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Full text of "The Diary Of John Evelyn Vol-2"

60                                       DIARY OF                             LONDON

hand to Mr. Joseph Williamson, Master of the Paper
office.

3ist October, 1670. I was this morning fifty years of
age; the Lord teach me to number my days so as to
apply them to his glory! Amen,

4th November, 1670. Saw the Prince of Orange, newly
come to see the King, his uncle; he has a manly, cour-
ageous, wise countenance, resembling his mother and the
Duke of Gloucester, both deceased.

I now also saw that famous beauty, but in my opinion
of a childish, simple, and baby face, Mademoiselle Querou-
aille,* lately Maid of Honor to Madame, and now to be
so to the Queen.

23d November, 1670. Dined with the Earl of Arlington,
where was the Venetian Ambassador, of whom I now took
solemn leave, now on his return. There were also Lords
Ho ward, Wharton, Windsor, and divers other great persons.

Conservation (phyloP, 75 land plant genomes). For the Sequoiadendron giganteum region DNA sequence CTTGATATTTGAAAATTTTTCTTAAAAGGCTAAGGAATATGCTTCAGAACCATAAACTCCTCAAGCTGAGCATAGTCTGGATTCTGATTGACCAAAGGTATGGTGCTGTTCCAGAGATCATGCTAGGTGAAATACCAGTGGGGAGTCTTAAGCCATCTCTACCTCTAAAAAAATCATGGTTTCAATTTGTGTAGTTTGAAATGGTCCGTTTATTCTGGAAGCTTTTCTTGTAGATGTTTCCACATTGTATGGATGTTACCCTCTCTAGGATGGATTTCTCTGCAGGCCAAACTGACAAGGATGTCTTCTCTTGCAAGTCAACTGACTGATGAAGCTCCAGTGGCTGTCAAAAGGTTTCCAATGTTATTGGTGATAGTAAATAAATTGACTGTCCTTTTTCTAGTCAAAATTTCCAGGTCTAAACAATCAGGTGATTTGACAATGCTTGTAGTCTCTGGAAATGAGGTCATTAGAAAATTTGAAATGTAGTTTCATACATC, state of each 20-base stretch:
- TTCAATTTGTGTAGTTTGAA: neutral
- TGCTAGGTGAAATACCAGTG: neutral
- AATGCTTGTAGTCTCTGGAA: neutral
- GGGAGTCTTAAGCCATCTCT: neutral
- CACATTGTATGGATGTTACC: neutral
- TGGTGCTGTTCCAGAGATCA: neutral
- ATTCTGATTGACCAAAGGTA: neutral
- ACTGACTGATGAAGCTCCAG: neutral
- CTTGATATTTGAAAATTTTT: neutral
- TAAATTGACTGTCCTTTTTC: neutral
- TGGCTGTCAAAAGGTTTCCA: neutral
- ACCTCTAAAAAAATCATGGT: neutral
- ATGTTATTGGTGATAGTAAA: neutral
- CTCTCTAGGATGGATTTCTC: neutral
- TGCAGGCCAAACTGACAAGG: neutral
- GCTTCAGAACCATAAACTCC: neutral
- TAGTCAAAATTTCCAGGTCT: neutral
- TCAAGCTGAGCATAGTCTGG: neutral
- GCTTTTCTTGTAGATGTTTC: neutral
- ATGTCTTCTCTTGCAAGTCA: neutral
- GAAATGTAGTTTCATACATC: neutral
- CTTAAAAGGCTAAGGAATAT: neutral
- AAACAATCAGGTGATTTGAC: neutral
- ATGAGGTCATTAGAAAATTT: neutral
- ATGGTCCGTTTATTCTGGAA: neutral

24th November, 1670. I dined with the Treasurer,
where was the Earl of Rochester, a very profane wit.

15th December, 1670. It was the thickest and darkest
fog on the Thames that was ever known in the memory
of man, and I happened to be in the very midst of it. I
supped with Monsieur Zulestein, late Governor to the late
Prince of Orange.

loth January, 1670-71. Mr. Bohun, my son's tutor,
had been five years in my house, and now Bachelor of
Laws, and Fellow of New College, went from me to
Oxford to reside there, having well and faithfully per-
formed his charge.

18th January, 1671. This day I first acquainted his
Majesty with that incomparable young man, Gibbon, f
whom I had lately met with in an obscure place by
mere accident, as I was walking near a poor solitary
thatched house, in a field in our parish, near Sayes
Court. I found him shut in; but looking in at the win-

* Henrietta, the King's sister, married to Philip, Duke of Orleans,
was then on a visit here. Madame Querouaille came over in her train,
on purpose to entice Charles into an union with Louis XIV.; a design
which unhappily succeeded but too well. She became the King's mis-
tress, was made Duchess of Portsmouth, and was his favorite till his
death,

f Better known by the name of Grinling Gibbon; celebrated for his
exquisite carving. Some of his most astonishing work is at Chatsworth
and at Petworth.